Dayton asks House GOP leaders for special session

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Gov. Mark Dayton sent a letter to Minnesota House Speaker Kurt Daudt Tuesday, asking House Republicans  to agree to a special legislative session to extend unemployment benefits to mine workers on the Iron Range and to begin to address economic disparities affecting people of color in Minnesota.

"I request that the special session include a $15 million investment to improve economic outcomes in communities of color. I will make a specific proposal for the use of those funds, after I have consulted with impacted communities," wrote Dayton, adding that more work on the issue could come during the regular session which is set to begin in March.

Dayton also noted that unemployment benefits for hundreds of Iron Range workers will run out before the start of the March session, "through no fault or choice of their own."

House Republicans were expected to meet behind closed doors Tuesday afternoon, but so far the reaction to the governor's request for a special session has been cool.

At a St. Paul fundraiser for Iron Range food shelves Monday night, House Majority Leader Joyce Peppin, R- Rogers, said members of her caucus don’t have a big appetite for a special session. Peppin said she believes the issues Dayton raised can wait until the regular session.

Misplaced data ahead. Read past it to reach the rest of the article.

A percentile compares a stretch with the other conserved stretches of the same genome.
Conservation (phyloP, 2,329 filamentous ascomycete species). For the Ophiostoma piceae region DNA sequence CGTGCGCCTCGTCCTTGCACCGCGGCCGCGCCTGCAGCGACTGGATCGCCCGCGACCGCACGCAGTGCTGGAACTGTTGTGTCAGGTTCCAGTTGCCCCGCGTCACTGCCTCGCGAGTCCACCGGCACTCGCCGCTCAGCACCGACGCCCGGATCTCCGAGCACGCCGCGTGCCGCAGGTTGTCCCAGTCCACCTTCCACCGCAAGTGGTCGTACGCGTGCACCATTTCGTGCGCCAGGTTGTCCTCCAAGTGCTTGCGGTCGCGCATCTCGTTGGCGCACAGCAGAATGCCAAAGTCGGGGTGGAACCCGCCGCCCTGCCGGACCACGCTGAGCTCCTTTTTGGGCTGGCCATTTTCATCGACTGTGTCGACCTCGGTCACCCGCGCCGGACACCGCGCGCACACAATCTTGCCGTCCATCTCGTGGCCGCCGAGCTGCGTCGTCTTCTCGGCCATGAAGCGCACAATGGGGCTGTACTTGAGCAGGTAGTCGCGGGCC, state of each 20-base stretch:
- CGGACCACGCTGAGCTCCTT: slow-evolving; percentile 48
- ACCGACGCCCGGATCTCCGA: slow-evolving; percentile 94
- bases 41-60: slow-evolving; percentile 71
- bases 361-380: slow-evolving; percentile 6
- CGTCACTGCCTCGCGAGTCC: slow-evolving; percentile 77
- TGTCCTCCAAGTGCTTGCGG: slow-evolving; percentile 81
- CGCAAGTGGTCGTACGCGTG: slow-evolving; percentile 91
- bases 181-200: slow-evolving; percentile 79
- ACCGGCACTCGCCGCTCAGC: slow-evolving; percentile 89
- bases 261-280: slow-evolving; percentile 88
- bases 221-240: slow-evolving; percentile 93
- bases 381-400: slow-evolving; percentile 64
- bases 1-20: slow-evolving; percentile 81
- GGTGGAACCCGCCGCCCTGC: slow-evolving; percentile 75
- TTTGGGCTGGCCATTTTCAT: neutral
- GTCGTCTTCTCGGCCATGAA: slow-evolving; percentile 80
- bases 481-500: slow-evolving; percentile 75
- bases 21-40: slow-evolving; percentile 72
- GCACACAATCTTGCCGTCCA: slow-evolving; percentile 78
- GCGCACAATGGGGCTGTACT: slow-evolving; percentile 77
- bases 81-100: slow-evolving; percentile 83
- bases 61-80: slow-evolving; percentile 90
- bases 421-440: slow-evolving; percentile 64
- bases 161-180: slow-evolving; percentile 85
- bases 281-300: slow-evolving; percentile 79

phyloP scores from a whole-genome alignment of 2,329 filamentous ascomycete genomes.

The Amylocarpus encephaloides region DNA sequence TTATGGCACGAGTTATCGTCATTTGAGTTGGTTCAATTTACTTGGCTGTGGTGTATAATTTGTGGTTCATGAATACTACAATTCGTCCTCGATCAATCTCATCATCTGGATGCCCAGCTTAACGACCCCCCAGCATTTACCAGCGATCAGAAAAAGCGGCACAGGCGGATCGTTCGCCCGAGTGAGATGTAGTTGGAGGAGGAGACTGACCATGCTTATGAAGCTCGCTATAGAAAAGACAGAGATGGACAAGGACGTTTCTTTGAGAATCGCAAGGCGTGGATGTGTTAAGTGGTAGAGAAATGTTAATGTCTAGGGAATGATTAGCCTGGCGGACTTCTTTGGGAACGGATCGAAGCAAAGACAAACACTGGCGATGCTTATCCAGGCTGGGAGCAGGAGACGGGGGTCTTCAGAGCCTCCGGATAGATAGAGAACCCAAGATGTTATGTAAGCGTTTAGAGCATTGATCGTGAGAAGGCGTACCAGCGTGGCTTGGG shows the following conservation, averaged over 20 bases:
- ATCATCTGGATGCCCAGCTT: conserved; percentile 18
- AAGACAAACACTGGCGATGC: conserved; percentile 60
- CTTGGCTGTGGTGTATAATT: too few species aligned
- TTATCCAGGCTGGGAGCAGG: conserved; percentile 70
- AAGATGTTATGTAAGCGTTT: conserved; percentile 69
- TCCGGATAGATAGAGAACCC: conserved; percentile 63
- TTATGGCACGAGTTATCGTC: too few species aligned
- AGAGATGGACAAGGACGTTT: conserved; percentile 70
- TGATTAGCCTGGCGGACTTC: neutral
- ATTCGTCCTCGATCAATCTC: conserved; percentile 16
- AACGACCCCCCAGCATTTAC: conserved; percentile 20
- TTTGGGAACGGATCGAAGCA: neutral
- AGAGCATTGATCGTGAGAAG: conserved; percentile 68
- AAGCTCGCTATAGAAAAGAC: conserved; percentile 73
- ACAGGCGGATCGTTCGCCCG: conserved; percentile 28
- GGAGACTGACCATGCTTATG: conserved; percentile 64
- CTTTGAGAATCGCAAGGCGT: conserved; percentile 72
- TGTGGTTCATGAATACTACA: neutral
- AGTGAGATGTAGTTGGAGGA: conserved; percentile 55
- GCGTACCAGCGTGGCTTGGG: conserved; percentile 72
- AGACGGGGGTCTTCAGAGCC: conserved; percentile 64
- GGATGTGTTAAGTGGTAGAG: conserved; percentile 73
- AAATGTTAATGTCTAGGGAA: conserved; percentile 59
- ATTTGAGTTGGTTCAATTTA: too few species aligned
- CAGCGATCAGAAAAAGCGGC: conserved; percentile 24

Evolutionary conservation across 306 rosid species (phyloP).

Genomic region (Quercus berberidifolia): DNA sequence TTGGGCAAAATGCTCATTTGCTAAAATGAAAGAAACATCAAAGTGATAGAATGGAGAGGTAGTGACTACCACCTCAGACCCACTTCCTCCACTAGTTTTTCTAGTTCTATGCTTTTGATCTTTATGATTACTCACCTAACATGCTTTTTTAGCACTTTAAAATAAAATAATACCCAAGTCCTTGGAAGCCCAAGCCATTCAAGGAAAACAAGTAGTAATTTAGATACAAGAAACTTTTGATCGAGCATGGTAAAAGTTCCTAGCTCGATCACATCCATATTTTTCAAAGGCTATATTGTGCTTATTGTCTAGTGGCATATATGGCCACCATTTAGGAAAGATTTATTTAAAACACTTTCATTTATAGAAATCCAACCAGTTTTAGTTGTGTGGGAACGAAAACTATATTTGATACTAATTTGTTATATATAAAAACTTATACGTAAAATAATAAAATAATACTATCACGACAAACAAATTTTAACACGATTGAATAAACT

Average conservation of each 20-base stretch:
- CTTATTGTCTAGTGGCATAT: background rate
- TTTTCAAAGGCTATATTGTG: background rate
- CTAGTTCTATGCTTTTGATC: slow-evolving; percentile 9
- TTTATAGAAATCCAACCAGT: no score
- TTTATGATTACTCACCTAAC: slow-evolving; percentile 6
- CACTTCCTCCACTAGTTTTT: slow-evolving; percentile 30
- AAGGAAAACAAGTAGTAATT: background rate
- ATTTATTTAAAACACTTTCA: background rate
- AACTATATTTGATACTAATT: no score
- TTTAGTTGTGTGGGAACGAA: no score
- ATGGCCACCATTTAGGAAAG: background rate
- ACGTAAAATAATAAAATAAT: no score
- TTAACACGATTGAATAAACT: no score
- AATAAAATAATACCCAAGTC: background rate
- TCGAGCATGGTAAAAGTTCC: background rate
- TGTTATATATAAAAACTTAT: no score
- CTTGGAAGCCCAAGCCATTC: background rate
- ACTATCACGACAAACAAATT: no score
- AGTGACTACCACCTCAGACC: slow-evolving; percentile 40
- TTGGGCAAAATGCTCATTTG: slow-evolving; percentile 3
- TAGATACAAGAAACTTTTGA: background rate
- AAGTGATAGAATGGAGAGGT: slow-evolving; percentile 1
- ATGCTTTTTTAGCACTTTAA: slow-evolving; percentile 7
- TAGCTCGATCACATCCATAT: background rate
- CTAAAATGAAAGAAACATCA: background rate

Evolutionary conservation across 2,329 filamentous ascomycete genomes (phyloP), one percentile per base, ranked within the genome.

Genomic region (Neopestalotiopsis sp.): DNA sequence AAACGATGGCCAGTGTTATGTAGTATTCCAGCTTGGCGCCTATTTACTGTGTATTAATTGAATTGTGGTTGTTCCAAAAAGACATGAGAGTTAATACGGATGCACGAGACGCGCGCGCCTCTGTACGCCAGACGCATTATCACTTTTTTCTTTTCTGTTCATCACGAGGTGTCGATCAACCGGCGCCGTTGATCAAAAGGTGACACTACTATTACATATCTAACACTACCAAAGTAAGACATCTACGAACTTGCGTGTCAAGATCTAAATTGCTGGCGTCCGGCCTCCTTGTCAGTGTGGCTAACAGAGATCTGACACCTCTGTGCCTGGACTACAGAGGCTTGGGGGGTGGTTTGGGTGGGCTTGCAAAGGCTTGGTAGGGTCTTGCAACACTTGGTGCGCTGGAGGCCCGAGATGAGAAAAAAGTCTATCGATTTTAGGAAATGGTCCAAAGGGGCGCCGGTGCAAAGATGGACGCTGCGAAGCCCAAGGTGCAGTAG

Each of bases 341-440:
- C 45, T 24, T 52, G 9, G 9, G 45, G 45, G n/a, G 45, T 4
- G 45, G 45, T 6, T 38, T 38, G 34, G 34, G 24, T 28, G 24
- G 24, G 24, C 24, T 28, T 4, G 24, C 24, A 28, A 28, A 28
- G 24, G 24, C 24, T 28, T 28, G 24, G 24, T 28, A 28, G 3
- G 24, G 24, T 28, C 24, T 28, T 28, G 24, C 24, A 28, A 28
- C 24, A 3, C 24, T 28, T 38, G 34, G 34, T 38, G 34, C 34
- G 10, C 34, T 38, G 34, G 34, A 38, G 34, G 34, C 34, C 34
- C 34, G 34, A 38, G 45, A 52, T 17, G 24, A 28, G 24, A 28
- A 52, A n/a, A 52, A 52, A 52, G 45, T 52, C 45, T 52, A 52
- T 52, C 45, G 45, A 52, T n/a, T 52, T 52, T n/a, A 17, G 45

“It seems as though every month we’ve had a new proposal," Peppin said. "One for fish, one for REAL ID, this one and several different ideas. So there have been so many proposals, that I think members are a little burned out on the different proposals.”

Although the governor has the power to call a special session, he wants Republicans to agree to the agenda beforehand so that it could be limited in scope and duration.

Here is Dayton's Letter.

Update:

Speaker Daudt issued this statement after the House GOP caucus meeting:

"After a phone conversation with the governor yesterday, our plan is to meet early next week to talk about these issues in further detail. Gov. Dayton issued a letter today saying he doesn't want to interfere or delay on Sandpiper and Polymet, but it appears that he and his administration have been doing just that by disrupting the permitting process for Sandpiper and proposing new, unnecessary studies for PolyMet. We look forward to working with the governor to find long term solutions for folks on the Iron Range and all across Minnesota."

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